Captain Schiel was appointed Commandant of Johannesburg Fort on 21 June 1897. On 27 June 1898 Schiel asked for a year's leave from the prison service so that he could better oversee the completion and equipping of the Fort. He proposed J C du Plessis to take his place as acting chief of the prison service. The government agreed to this proposal and on 1 July 1898 Schiel was officially nominated Lieutenant-Colonel Commandant (Lieutenant- Colonel Kommandant) of the Johannesburg Fort and was given equal rank, rights and salary as the commanding officer of the Staatsartillerie. Schiel gave up the command of the Fort from 12 June 1899 when the Staatsartillerie officially took over responsibility for the Fort. He returned to his office in Pretoria as chief of the prison service on 21 June 1899 despite the disloyal machinations of J C du Plessis to replace him. On 30 June 1899 he officially relinquished his position as chief of the prison service and then devoted himself to the organisation of the German Commando. Schiel must have thus worn the uniform of the Fortress Artillery Corps from 1 July 1898 to 12 June 1899 in his capacity as Lieutenant-Colonel Commandant of Johannesburg Fort. Why he should have worn a full Colonel's rank distinctions is still a mystery. Perhaps it was his way of fingering his nose at the Z.A.R. establishment who had been less than generous in recognizing his services to the republic. Schiel had been desirous of a more responsible military position. Petty internal Z.A.R. politics had ruled him out as commanding officer of the Staatsartillerie and the Volksraad also would not agree to the suggestion that he be appointed to the command of all the forts and of the Fortress Artillery. Schiel himself, does not mention at all his appointment as chief of the prison service nor as commandant of Johannesburg Fort in his account of his sojourn and services in South Africa - 23 Years' Storm and Sunshine in South Africa. On the title page of this work he is described as Oberstleutnant a.D. der Artillerie Oberst-Kommandant des Deutschen Freikorps (Sudafrikanische Republik) - (Lieutenant Colonel Retd of the Artillery, Colonel-Commandant of the German Freecorps (South African Republic)).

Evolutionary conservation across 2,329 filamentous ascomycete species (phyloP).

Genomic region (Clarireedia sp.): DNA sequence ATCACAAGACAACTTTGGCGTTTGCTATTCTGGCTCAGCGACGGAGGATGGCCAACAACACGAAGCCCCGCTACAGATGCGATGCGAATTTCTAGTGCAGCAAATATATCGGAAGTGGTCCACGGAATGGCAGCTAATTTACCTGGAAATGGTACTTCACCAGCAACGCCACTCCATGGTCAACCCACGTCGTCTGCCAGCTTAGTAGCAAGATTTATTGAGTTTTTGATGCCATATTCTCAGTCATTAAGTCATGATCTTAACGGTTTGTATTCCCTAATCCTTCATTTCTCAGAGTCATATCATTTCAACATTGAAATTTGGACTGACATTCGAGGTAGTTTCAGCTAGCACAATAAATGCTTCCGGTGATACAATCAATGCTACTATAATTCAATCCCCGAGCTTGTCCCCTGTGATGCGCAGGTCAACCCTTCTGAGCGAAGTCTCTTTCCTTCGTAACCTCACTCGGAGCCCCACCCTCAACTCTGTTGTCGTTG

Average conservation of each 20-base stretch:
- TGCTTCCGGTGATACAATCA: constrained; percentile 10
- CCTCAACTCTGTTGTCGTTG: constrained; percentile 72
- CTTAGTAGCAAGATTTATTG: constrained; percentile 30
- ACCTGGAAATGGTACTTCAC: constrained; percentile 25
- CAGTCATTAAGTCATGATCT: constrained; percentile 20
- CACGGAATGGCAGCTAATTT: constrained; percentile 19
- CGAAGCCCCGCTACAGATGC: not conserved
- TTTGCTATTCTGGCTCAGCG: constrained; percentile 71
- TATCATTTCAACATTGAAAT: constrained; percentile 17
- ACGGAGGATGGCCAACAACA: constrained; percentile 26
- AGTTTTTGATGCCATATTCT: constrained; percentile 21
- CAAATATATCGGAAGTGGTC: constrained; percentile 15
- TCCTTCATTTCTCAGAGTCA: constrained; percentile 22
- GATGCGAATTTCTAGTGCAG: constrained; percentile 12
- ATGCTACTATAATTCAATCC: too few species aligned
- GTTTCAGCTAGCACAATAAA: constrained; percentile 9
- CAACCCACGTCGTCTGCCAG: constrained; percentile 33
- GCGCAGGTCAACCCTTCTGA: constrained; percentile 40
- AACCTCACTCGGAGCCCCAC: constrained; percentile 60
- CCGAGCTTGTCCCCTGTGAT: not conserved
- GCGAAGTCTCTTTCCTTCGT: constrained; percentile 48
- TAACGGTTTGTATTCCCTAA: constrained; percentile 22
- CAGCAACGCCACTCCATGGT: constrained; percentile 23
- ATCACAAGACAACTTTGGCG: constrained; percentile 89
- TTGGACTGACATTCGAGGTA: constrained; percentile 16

The pictures with these notes show the uniforms worn by the garrison of Johannesburg Fort 1898-99 (the Fortress Artillery Corps). In Fig. 1 Schiel is seen in full dress. He wears a blue-black tunic with black cording across the front, on the cuffs (Fig. 4, No.2) and around the slanting hip pockets (cording also no doubt ran down the vertical back seems). Black braid runs down both leading edges and around the skirts. The collar and cuff lace (Fig. 4, Nos 1 & 2) is silver with gilt stars and grenades.(9) On the shoulders are plaited cords of the pattern worn by field officers in the contemporary German armed forces. The pouchbelt is faced with silver lace and carries a pouch with a silver lid (the side of the pouch can be seen in Fig. 2) and probably having a Z.A.R. monogram in gilt. The breeches are of a neutral colour, lighter in shade than the tunic, probably dark- or blue-grey. The white helmet of British pattern has a white pagri, white metal chin chain, spike and rayed star plate mounted with the Z.A.R. arms. The sword with a fretted steel hilt is of Netherlands pattern and is carried in a steel scabbard suspended from two laced slings. The swordknot of Netherlands design has a black cord and a closed silver tassel.